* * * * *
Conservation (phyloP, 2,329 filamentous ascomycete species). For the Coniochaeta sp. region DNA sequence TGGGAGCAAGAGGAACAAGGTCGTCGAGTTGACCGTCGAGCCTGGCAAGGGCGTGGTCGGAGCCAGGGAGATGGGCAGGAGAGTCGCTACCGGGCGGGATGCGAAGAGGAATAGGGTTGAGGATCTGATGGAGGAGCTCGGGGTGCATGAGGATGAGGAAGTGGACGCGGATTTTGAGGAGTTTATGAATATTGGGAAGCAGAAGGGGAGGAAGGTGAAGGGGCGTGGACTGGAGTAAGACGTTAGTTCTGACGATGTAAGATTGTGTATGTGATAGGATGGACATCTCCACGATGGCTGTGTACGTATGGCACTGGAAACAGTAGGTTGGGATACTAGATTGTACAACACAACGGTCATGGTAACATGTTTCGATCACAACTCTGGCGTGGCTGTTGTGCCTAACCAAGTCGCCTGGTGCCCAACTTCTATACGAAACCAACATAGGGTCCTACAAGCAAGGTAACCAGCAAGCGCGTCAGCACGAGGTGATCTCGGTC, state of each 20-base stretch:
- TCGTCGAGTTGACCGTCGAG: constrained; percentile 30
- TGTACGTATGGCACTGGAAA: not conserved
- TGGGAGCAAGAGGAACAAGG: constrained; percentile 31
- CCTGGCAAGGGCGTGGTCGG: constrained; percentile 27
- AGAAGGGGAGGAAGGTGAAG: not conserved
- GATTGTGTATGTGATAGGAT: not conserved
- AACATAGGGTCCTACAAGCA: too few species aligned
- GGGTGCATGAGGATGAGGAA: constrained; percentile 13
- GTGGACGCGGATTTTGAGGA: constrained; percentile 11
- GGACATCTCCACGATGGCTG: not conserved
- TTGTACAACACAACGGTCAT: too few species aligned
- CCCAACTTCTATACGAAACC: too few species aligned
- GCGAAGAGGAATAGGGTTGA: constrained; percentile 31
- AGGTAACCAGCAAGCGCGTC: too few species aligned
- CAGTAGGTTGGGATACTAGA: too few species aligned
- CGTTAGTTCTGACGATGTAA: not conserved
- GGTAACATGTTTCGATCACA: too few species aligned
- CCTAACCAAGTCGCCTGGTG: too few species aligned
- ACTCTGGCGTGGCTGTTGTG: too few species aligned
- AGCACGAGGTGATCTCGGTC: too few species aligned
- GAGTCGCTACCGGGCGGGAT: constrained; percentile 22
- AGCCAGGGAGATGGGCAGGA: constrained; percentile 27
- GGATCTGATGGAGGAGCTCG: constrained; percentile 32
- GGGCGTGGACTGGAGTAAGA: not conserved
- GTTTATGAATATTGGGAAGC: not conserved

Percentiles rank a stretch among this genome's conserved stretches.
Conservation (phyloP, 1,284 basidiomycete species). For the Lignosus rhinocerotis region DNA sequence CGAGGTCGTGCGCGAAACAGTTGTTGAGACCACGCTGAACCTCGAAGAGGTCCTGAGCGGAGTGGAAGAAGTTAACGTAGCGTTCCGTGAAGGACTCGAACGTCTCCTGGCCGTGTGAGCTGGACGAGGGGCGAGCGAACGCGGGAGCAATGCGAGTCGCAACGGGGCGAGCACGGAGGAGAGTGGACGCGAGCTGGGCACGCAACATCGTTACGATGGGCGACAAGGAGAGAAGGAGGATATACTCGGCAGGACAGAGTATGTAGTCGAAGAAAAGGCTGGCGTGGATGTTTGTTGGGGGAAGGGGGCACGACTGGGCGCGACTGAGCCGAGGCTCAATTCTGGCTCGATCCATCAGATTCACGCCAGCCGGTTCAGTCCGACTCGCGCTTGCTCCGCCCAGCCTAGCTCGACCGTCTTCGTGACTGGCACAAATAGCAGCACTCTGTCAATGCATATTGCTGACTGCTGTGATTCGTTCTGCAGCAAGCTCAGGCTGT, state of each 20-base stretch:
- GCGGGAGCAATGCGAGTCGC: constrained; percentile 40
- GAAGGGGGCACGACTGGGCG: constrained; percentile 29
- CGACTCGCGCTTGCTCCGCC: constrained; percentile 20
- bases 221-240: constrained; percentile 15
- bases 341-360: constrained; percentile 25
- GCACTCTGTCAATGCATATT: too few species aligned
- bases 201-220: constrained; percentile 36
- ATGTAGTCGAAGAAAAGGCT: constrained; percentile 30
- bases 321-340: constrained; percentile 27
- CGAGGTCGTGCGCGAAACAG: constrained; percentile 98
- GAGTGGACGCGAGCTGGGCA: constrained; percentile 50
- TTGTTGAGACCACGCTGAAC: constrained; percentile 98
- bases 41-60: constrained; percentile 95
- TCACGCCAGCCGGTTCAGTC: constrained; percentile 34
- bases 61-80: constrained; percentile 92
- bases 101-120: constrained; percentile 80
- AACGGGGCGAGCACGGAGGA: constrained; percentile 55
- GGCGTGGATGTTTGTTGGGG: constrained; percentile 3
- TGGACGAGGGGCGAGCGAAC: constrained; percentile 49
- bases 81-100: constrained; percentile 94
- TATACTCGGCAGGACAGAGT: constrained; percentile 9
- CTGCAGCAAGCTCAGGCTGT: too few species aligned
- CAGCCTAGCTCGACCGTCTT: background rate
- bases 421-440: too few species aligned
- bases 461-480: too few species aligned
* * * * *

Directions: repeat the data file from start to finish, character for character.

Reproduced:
Conservation (phyloP, 2,329 filamentous ascomycete species). For the Coniochaeta sp. region DNA sequence TGGGAGCAAGAGGAACAAGGTCGTCGAGTTGACCGTCGAGCCTGGCAAGGGCGTGGTCGGAGCCAGGGAGATGGGCAGGAGAGTCGCTACCGGGCGGGATGCGAAGAGGAATAGGGTTGAGGATCTGATGGAGGAGCTCGGGGTGCATGAGGATGAGGAAGTGGACGCGGATTTTGAGGAGTTTATGAATATTGGGAAGCAGAAGGGGAGGAAGGTGAAGGGGCGTGGACTGGAGTAAGACGTTAGTTCTGACGATGTAAGATTGTGTATGTGATAGGATGGACATCTCCACGATGGCTGTGTACGTATGGCACTGGAAACAGTAGGTTGGGATACTAGATTGTACAACACAACGGTCATGGTAACATGTTTCGATCACAACTCTGGCGTGGCTGTTGTGCCTAACCAAGTCGCCTGGTGCCCAACTTCTATACGAAACCAACATAGGGTCCTACAAGCAAGGTAACCAGCAAGCGCGTCAGCACGAGGTGATCTCGGTC, state of each 20-base stretch:
- TCGTCGAGTTGACCGTCGAG: constrained; percentile 30
- TGTACGTATGGCACTGGAAA: not conserved
- TGGGAGCAAGAGGAACAAGG: constrained; percentile 31
- CCTGGCAAGGGCGTGGTCGG: constrained; percentile 27
- AGAAGGGGAGGAAGGTGAAG: not conserved
- GATTGTGTATGTGATAGGAT: not conserved
- AACATAGGGTCCTACAAGCA: too few species aligned
- GGGTGCATGAGGATGAGGAA: constrained; percentile 13
- GTGGACGCGGATTTTGAGGA: constrained; percentile 11
- GGACATCTCCACGATGGCTG: not conserved
- TTGTACAACACAACGGTCAT: too few species aligned
- CCCAACTTCTATACGAAACC: too few species aligned
- GCGAAGAGGAATAGGGTTGA: constrained; percentile 31
- AGGTAACCAGCAAGCGCGTC: too few species aligned
- CAGTAGGTTGGGATACTAGA: too few species aligned
- CGTTAGTTCTGACGATGTAA: not conserved
- GGTAACATGTTTCGATCACA: too few species aligned
- CCTAACCAAGTCGCCTGGTG: too few species aligned
- ACTCTGGCGTGGCTGTTGTG: too few species aligned
- AGCACGAGGTGATCTCGGTC: too few species aligned
- GAGTCGCTACCGGGCGGGAT: constrained; percentile 22
- AGCCAGGGAGATGGGCAGGA: constrained; percentile 27
- GGATCTGATGGAGGAGCTCG: constrained; percentile 32
- GGGCGTGGACTGGAGTAAGA: not conserved
- GTTTATGAATATTGGGAAGC: not conserved

Percentiles rank a stretch among this genome's conserved stretches.
Conservation (phyloP, 1,284 basidiomycete species). For the Lignosus rhinocerotis region DNA sequence CGAGGTCGTGCGCGAAACAGTTGTTGAGACCACGCTGAACCTCGAAGAGGTCCTGAGCGGAGTGGAAGAAGTTAACGTAGCGTTCCGTGAAGGACTCGAACGTCTCCTGGCCGTGTGAGCTGGACGAGGGGCGAGCGAACGCGGGAGCAATGCGAGTCGCAACGGGGCGAGCACGGAGGAGAGTGGACGCGAGCTGGGCACGCAACATCGTTACGATGGGCGACAAGGAGAGAAGGAGGATATACTCGGCAGGACAGAGTATGTAGTCGAAGAAAAGGCTGGCGTGGATGTTTGTTGGGGGAAGGGGGCACGACTGGGCGCGACTGAGCCGAGGCTCAATTCTGGCTCGATCCATCAGATTCACGCCAGCCGGTTCAGTCCGACTCGCGCTTGCTCCGCCCAGCCTAGCTCGACCGTCTTCGTGACTGGCACAAATAGCAGCACTCTGTCAATGCATATTGCTGACTGCTGTGATTCGTTCTGCAGCAAGCTCAGGCTGT, state of each 20-base stretch:
- GCGGGAGCAATGCGAGTCGC: constrained; percentile 40
- GAAGGGGGCACGACTGGGCG: constrained; percentile 29
- CGACTCGCGCTTGCTCCGCC: constrained; percentile 20
- bases 221-240: constrained; percentile 15
- bases 341-360: constrained; percentile 25
- GCACTCTGTCAATGCATATT: too few species aligned
- bases 201-220: constrained; percentile 36
- ATGTAGTCGAAGAAAAGGCT: constrained; percentile 30
- bases 321-340: constrained; percentile 27
- CGAGGTCGTGCGCGAAACAG: constrained; percentile 98
- GAGTGGACGCGAGCTGGGCA: constrained; percentile 50
- TTGTTGAGACCACGCTGAAC: constrained; percentile 98
- bases 41-60: constrained; percentile 95
- TCACGCCAGCCGGTTCAGTC: constrained; percentile 34
- bases 61-80: constrained; percentile 92
- bases 101-120: constrained; percentile 80
- AACGGGGCGAGCACGGAGGA: constrained; percentile 55
- GGCGTGGATGTTTGTTGGGG: constrained; percentile 3
- TGGACGAGGGGCGAGCGAAC: constrained; percentile 49
- bases 81-100: constrained; percentile 94
- TATACTCGGCAGGACAGAGT: constrained; percentile 9
- CTGCAGCAAGCTCAGGCTGT: too few species aligned
- CAGCCTAGCTCGACCGTCTT: background rate
- bases 421-440: too few species aligned
- bases 461-480: too few species aligned